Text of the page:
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Journal Article


Sidebotham P. Child Abuse Rev. 2019; 28(4): 257-260.


(Copyright © 2019, John Wiley and Sons)






The primary role of a teacher is to teach: to educate, impart knowledge and facilitate learning. It is what teachers are trained to do, and what they do best. And yet, the teachers who tend to stand out are those who see their role as something more than just to teach, but to nurture, care and protect those in their charge. This is the theme picked up in the first paper in this issue of Child Abuse Review. In a qualitative study based in 16 primary schools in Ireland, Margaret Nohilly (2019) explores the care practices and systems that support child protection work in the schools. Ireland differs from the UK in that all teachers (along with other professionals) are mandated to report child abuse, above a defined threshold, which comes to their attention in the course of their professional or employment duties. One of the most consistent findings from their interviews was a consensus 'that the ethos of a school, by its very nature, was one of caring and that attending to the pupils' needs was the priority' (p. 267). This emphasis on nurture, care and protection was most prominent in those schools designated as disadvantaged and a special school, and it included providing meals, addressing other care needs, running before and after school activities, and programmes to support parents...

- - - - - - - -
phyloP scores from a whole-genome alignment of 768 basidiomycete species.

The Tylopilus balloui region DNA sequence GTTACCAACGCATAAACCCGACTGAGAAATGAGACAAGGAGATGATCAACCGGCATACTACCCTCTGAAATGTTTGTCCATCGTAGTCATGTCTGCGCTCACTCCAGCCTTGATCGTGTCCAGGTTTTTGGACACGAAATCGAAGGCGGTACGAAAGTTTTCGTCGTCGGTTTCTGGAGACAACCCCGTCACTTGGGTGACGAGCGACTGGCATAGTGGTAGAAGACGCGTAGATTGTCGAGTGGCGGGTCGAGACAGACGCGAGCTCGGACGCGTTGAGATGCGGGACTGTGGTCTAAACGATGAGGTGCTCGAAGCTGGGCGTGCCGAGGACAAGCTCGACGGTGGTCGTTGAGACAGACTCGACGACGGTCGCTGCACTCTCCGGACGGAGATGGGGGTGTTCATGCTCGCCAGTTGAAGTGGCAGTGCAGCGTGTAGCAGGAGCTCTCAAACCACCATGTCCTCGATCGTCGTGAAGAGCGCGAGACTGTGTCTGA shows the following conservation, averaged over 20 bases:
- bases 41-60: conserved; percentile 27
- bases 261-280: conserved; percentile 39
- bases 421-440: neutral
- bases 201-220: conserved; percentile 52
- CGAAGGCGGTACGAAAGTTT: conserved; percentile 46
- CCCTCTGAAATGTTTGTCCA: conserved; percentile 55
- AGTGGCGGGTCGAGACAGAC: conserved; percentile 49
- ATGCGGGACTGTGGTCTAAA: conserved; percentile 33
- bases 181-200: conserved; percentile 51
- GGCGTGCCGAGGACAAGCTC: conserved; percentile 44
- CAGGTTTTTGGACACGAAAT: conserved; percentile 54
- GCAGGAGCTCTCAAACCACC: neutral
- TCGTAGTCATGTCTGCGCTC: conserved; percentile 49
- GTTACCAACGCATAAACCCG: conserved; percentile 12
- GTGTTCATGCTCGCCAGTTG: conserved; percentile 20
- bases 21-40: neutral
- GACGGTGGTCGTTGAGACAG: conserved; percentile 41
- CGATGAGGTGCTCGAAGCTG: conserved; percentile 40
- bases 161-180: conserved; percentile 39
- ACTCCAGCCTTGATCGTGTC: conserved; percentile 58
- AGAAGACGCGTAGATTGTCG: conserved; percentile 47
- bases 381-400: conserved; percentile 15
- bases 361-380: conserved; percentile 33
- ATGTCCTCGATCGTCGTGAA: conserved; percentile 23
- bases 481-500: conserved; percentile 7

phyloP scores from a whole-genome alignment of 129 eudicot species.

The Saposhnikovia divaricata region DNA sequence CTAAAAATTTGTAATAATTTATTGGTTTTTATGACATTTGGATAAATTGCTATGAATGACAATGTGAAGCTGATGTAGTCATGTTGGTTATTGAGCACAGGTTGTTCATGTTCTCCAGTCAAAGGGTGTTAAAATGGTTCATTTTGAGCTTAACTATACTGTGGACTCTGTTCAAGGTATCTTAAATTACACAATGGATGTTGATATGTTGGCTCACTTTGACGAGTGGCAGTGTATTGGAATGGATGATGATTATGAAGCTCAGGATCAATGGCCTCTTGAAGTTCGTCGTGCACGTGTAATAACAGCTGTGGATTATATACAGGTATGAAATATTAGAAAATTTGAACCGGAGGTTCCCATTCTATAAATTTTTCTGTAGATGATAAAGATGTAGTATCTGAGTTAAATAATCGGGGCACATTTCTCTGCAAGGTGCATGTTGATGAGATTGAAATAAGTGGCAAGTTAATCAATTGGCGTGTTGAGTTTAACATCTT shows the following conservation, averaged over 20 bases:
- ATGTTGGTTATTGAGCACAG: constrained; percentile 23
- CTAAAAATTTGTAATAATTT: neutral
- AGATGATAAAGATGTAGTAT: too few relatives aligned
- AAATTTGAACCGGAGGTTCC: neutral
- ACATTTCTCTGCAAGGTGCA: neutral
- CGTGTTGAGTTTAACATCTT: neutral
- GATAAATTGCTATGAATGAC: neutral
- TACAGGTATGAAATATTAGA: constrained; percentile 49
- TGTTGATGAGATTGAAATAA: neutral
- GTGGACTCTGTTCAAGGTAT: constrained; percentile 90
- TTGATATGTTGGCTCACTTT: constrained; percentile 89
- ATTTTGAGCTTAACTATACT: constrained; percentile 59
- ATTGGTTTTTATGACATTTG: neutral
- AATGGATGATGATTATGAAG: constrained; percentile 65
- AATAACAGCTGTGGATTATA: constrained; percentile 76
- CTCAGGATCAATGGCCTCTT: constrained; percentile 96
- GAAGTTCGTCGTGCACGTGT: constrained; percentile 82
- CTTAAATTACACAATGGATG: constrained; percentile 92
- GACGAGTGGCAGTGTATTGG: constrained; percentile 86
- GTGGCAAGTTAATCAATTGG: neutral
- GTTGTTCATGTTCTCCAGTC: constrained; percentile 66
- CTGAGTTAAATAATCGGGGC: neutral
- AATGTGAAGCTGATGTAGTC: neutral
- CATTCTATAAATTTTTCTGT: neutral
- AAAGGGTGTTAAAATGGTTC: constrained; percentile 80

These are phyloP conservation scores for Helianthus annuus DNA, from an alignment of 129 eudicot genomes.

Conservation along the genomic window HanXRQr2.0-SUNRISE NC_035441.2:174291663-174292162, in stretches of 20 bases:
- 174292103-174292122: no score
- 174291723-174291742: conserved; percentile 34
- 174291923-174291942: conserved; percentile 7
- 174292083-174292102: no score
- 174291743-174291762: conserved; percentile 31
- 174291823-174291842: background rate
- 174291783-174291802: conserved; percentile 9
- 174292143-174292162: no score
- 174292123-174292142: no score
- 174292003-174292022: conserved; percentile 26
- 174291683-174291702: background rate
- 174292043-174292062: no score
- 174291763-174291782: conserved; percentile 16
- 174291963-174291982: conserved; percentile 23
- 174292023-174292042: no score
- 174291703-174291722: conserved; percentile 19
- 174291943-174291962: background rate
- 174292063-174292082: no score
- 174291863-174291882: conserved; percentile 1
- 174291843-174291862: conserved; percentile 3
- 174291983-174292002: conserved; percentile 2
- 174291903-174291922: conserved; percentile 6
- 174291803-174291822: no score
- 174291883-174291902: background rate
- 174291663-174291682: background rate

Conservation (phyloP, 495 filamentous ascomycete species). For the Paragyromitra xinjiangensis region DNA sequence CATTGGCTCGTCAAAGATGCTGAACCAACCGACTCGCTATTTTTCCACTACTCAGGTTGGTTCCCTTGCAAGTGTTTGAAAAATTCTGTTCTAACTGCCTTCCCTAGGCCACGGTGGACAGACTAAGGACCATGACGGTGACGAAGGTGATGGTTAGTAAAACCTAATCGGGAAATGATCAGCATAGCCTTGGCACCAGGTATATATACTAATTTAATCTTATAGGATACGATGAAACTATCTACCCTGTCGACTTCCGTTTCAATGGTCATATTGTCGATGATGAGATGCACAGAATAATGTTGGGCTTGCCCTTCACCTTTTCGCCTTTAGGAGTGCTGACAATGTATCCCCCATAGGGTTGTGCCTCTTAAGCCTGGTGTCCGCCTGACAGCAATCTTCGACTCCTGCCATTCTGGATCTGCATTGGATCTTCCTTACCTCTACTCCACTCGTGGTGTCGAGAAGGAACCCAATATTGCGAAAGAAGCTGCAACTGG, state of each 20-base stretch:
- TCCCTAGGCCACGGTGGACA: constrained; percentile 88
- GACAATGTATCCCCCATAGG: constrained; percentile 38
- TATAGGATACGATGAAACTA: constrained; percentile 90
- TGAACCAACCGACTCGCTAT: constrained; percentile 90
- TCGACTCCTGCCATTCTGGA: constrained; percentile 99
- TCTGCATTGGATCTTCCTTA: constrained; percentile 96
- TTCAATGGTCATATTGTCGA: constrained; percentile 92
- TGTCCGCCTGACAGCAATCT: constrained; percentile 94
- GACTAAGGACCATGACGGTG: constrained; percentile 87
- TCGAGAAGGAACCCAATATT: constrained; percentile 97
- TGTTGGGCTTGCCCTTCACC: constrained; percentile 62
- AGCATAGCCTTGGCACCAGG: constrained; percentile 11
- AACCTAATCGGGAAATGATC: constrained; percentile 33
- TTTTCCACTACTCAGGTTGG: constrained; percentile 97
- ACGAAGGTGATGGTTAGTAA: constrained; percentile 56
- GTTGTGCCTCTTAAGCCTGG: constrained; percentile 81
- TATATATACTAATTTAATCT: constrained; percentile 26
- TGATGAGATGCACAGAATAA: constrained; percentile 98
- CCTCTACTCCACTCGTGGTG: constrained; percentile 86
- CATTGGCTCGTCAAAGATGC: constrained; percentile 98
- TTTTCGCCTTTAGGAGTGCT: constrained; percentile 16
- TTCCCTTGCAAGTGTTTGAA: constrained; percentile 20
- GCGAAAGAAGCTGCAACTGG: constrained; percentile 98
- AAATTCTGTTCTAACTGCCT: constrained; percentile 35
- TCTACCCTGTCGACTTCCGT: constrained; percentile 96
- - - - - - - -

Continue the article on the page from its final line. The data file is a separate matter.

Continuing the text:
Language: en


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